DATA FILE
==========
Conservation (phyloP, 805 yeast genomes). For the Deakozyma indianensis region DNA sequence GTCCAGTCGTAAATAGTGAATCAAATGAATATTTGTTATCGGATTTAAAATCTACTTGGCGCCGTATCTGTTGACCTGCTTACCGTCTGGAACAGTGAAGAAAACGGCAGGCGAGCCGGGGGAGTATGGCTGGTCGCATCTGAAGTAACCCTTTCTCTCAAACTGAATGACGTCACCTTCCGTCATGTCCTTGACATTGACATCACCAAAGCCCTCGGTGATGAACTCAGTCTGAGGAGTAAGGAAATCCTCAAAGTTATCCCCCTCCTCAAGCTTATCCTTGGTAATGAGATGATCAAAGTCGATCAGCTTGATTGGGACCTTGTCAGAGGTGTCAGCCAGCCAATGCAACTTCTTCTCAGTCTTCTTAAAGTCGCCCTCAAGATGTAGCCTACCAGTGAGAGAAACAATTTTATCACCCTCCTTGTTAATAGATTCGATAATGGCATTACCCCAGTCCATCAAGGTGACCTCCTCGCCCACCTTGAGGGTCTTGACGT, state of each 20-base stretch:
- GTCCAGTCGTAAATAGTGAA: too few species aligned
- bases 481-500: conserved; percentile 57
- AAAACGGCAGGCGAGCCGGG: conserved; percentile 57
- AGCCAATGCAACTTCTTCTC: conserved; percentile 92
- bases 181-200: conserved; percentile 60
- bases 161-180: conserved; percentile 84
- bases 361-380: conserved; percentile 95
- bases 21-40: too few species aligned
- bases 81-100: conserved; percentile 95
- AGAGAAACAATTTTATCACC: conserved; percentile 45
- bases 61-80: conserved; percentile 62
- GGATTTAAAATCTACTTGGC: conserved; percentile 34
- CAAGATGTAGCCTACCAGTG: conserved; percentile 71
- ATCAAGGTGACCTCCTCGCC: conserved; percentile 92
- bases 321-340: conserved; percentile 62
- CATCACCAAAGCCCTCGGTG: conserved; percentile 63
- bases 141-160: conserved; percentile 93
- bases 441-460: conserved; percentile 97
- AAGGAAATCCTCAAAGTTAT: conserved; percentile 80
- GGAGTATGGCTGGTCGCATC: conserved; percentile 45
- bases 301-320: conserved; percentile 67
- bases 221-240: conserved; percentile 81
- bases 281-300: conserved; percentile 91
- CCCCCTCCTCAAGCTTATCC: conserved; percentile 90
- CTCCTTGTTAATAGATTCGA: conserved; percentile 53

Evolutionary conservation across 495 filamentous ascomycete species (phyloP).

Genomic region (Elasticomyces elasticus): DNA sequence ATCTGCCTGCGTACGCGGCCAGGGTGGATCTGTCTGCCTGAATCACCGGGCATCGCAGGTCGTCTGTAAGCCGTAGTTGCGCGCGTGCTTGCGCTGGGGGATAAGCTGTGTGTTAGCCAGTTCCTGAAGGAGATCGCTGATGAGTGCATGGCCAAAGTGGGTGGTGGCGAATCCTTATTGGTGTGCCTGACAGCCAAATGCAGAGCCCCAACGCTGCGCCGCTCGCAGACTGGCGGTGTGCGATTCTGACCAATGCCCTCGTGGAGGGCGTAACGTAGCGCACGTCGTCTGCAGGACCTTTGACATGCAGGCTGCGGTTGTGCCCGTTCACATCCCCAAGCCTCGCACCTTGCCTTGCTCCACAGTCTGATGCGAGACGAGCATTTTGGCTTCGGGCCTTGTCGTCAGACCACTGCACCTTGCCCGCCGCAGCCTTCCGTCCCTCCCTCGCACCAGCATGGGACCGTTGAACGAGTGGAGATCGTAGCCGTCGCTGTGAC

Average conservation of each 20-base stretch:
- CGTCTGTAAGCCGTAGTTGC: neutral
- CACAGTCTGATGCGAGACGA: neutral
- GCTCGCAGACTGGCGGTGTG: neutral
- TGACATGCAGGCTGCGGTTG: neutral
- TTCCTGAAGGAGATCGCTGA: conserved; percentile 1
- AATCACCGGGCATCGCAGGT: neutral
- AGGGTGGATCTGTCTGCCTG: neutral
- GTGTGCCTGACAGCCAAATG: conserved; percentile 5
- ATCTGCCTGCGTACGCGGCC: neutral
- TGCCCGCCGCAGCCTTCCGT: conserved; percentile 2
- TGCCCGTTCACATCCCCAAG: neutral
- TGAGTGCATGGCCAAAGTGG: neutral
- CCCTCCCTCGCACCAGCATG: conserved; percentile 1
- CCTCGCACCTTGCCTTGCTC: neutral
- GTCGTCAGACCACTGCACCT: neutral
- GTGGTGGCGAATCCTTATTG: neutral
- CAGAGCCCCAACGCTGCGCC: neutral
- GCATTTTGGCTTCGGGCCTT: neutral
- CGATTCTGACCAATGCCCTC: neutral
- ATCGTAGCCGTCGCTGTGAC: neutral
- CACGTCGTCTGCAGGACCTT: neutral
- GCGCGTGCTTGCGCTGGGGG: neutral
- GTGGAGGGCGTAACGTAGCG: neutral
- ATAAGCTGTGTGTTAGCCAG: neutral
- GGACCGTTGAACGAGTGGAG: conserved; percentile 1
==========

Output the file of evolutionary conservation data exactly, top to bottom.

Conservation (phyloP, 805 yeast genomes). For the Deakozyma indianensis region DNA sequence GTCCAGTCGTAAATAGTGAATCAAATGAATATTTGTTATCGGATTTAAAATCTACTTGGCGCCGTATCTGTTGACCTGCTTACCGTCTGGAACAGTGAAGAAAACGGCAGGCGAGCCGGGGGAGTATGGCTGGTCGCATCTGAAGTAACCCTTTCTCTCAAACTGAATGACGTCACCTTCCGTCATGTCCTTGACATTGACATCACCAAAGCCCTCGGTGATGAACTCAGTCTGAGGAGTAAGGAAATCCTCAAAGTTATCCCCCTCCTCAAGCTTATCCTTGGTAATGAGATGATCAAAGTCGATCAGCTTGATTGGGACCTTGTCAGAGGTGTCAGCCAGCCAATGCAACTTCTTCTCAGTCTTCTTAAAGTCGCCCTCAAGATGTAGCCTACCAGTGAGAGAAACAATTTTATCACCCTCCTTGTTAATAGATTCGATAATGGCATTACCCCAGTCCATCAAGGTGACCTCCTCGCCCACCTTGAGGGTCTTGACGT, state of each 20-base stretch:
- GTCCAGTCGTAAATAGTGAA: too few species aligned
- bases 481-500: conserved; percentile 57
- AAAACGGCAGGCGAGCCGGG: conserved; percentile 57
- AGCCAATGCAACTTCTTCTC: conserved; percentile 92
- bases 181-200: conserved; percentile 60
- bases 161-180: conserved; percentile 84
- bases 361-380: conserved; percentile 95
- bases 21-40: too few species aligned
- bases 81-100: conserved; percentile 95
- AGAGAAACAATTTTATCACC: conserved; percentile 45
- bases 61-80: conserved; percentile 62
- GGATTTAAAATCTACTTGGC: conserved; percentile 34
- CAAGATGTAGCCTACCAGTG: conserved; percentile 71
- ATCAAGGTGACCTCCTCGCC: conserved; percentile 92
- bases 321-340: conserved; percentile 62
- CATCACCAAAGCCCTCGGTG: conserved; percentile 63
- bases 141-160: conserved; percentile 93
- bases 441-460: conserved; percentile 97
- AAGGAAATCCTCAAAGTTAT: conserved; percentile 80
- GGAGTATGGCTGGTCGCATC: conserved; percentile 45
- bases 301-320: conserved; percentile 67
- bases 221-240: conserved; percentile 81
- bases 281-300: conserved; percentile 91
- CCCCCTCCTCAAGCTTATCC: conserved; percentile 90
- CTCCTTGTTAATAGATTCGA: conserved; percentile 53

Evolutionary conservation across 495 filamentous ascomycete species (phyloP).

Genomic region (Elasticomyces elasticus): DNA sequence ATCTGCCTGCGTACGCGGCCAGGGTGGATCTGTCTGCCTGAATCACCGGGCATCGCAGGTCGTCTGTAAGCCGTAGTTGCGCGCGTGCTTGCGCTGGGGGATAAGCTGTGTGTTAGCCAGTTCCTGAAGGAGATCGCTGATGAGTGCATGGCCAAAGTGGGTGGTGGCGAATCCTTATTGGTGTGCCTGACAGCCAAATGCAGAGCCCCAACGCTGCGCCGCTCGCAGACTGGCGGTGTGCGATTCTGACCAATGCCCTCGTGGAGGGCGTAACGTAGCGCACGTCGTCTGCAGGACCTTTGACATGCAGGCTGCGGTTGTGCCCGTTCACATCCCCAAGCCTCGCACCTTGCCTTGCTCCACAGTCTGATGCGAGACGAGCATTTTGGCTTCGGGCCTTGTCGTCAGACCACTGCACCTTGCCCGCCGCAGCCTTCCGTCCCTCCCTCGCACCAGCATGGGACCGTTGAACGAGTGGAGATCGTAGCCGTCGCTGTGAC

Average conservation of each 20-base stretch:
- CGTCTGTAAGCCGTAGTTGC: neutral
- CACAGTCTGATGCGAGACGA: neutral
- GCTCGCAGACTGGCGGTGTG: neutral
- TGACATGCAGGCTGCGGTTG: neutral
- TTCCTGAAGGAGATCGCTGA: conserved; percentile 1
- AATCACCGGGCATCGCAGGT: neutral
- AGGGTGGATCTGTCTGCCTG: neutral
- GTGTGCCTGACAGCCAAATG: conserved; percentile 5
- ATCTGCCTGCGTACGCGGCC: neutral
- TGCCCGCCGCAGCCTTCCGT: conserved; percentile 2
- TGCCCGTTCACATCCCCAAG: neutral
- TGAGTGCATGGCCAAAGTGG: neutral
- CCCTCCCTCGCACCAGCATG: conserved; percentile 1
- CCTCGCACCTTGCCTTGCTC: neutral
- GTCGTCAGACCACTGCACCT: neutral
- GTGGTGGCGAATCCTTATTG: neutral
- CAGAGCCCCAACGCTGCGCC: neutral
- GCATTTTGGCTTCGGGCCTT: neutral
- CGATTCTGACCAATGCCCTC: neutral
- ATCGTAGCCGTCGCTGTGAC: neutral
- CACGTCGTCTGCAGGACCTT: neutral
- GCGCGTGCTTGCGCTGGGGG: neutral
- GTGGAGGGCGTAACGTAGCG: neutral
- ATAAGCTGTGTGTTAGCCAG: neutral
- GGACCGTTGAACGAGTGGAG: conserved; percentile 1